Differentiating Between Market Structures Essay

1930 Words Dec 18th, 2011 8 Pages
Differentiating Between Market Structures
Alana Campbell, Dale Fortune,
Katrina Beyah, Leonard Cooper
University of Phoenix
ECO/212 Principles of Economics
Donnetta McAdoo
December 5, 2011

Differentiating Between Market Structures
To understand the economy of today one must understand the different market structures that make up the economy. There are four market structures that define the economic structure within the world’s economy; perfect competition, monopoly, monopolistic competition, and oligopoly. Team A will provide example of each market structure by completing a market structure table. The members of Team A will also compare and contrast the differences between public goods, private goods, common resources, and
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The supply curve for labor represents the behavior of the individual and the decision of how much labor to supply for a given wage, labor supply curve shifts if the individuals’ preferences for work over leisure change as most individuals tend to tradeoff between labor and leisure. Wal-Mart needs workers to sell, package, and distribute the products sold from its stores. Wal-Mart employees will not do this work free, compensation is required i.e wages. Wal-Mart must enter the labor market to buy labor so they can afford the workers while determining how much labor is demanded.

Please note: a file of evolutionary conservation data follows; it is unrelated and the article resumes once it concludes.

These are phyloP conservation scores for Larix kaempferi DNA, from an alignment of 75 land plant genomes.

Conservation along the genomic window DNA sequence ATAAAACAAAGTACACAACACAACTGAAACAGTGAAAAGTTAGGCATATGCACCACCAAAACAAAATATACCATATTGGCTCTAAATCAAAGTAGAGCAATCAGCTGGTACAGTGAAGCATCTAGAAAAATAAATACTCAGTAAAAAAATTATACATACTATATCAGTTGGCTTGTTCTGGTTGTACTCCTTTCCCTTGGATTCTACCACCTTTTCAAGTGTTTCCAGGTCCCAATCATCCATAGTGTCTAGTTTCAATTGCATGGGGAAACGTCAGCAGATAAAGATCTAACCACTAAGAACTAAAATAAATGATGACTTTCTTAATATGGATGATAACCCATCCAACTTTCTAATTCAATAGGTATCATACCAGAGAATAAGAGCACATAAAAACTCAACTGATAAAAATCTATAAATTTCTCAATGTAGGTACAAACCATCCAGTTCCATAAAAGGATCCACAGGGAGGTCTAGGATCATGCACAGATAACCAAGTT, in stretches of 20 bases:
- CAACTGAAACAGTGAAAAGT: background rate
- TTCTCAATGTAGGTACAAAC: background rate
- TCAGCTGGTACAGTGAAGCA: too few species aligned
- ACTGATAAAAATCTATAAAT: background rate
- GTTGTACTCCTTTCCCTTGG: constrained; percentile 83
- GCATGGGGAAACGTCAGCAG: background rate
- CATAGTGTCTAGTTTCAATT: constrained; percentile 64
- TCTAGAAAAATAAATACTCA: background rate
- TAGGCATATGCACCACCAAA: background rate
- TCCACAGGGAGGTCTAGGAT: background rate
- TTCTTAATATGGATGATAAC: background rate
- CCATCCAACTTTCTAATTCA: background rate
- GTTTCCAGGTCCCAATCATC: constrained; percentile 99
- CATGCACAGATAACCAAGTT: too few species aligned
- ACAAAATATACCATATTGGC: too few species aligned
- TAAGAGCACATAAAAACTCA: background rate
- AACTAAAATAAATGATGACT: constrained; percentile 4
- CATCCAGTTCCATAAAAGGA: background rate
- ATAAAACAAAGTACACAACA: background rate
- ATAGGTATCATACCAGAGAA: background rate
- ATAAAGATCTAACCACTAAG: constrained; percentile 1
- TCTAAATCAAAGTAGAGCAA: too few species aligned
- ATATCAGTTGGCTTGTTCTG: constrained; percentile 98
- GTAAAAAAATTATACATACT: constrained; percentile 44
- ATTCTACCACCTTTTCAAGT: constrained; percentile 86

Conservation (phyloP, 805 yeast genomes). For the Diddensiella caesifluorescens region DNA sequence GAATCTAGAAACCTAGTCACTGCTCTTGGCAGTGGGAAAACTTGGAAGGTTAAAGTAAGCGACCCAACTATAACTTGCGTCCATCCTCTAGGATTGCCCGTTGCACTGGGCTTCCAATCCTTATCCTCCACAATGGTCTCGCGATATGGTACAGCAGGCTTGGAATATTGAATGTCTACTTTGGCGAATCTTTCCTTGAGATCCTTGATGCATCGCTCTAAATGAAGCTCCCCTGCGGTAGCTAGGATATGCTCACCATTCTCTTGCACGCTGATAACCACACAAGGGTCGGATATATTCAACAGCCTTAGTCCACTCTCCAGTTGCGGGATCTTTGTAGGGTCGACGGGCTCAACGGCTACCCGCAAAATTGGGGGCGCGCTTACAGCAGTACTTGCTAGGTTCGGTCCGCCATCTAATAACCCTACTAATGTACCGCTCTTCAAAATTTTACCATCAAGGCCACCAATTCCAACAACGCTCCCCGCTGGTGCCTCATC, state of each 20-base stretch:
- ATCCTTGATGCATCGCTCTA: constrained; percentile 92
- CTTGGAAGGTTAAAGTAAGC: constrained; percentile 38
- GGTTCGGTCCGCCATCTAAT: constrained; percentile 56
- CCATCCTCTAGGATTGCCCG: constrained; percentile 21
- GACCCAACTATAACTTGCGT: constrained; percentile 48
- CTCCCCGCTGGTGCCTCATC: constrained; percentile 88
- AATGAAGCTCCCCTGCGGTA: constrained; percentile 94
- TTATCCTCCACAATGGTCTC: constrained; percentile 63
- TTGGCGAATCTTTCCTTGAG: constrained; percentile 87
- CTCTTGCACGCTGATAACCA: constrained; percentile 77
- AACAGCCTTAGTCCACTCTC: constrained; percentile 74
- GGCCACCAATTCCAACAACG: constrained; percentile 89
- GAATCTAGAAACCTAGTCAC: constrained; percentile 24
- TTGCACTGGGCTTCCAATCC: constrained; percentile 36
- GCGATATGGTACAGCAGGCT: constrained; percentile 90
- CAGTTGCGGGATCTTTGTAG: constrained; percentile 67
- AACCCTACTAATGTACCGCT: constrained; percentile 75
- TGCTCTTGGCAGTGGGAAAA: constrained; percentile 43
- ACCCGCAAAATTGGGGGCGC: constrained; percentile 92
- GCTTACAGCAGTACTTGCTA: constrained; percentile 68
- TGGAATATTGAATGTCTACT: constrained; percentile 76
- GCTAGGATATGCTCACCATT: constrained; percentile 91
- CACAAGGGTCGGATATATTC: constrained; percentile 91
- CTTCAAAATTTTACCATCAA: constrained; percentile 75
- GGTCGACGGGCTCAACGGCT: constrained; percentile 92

Labor equilibrium is established where the quantity demanded for labor equals the quantity supplied. This can only be done with a complete balance of supply and demand for labor. The supply and demand of labor is similar to the supply and demand of a product or service. The demand for labor is the behavior of individual firms’ i.e Wal-Mart to wages, and the supply for labor is the behavior of individuals to wages, both supply and demand interacting in the market to reach market equilibrium for labor. Anytime changes take place in the market that previously were consistent, such as the price for labor (wages), technology, and preferences, the supply and demand curves for labor shift, and therefore, the market equilibrium for labor is influenced and changes as well.
Wal-Mart’s Oligopoly

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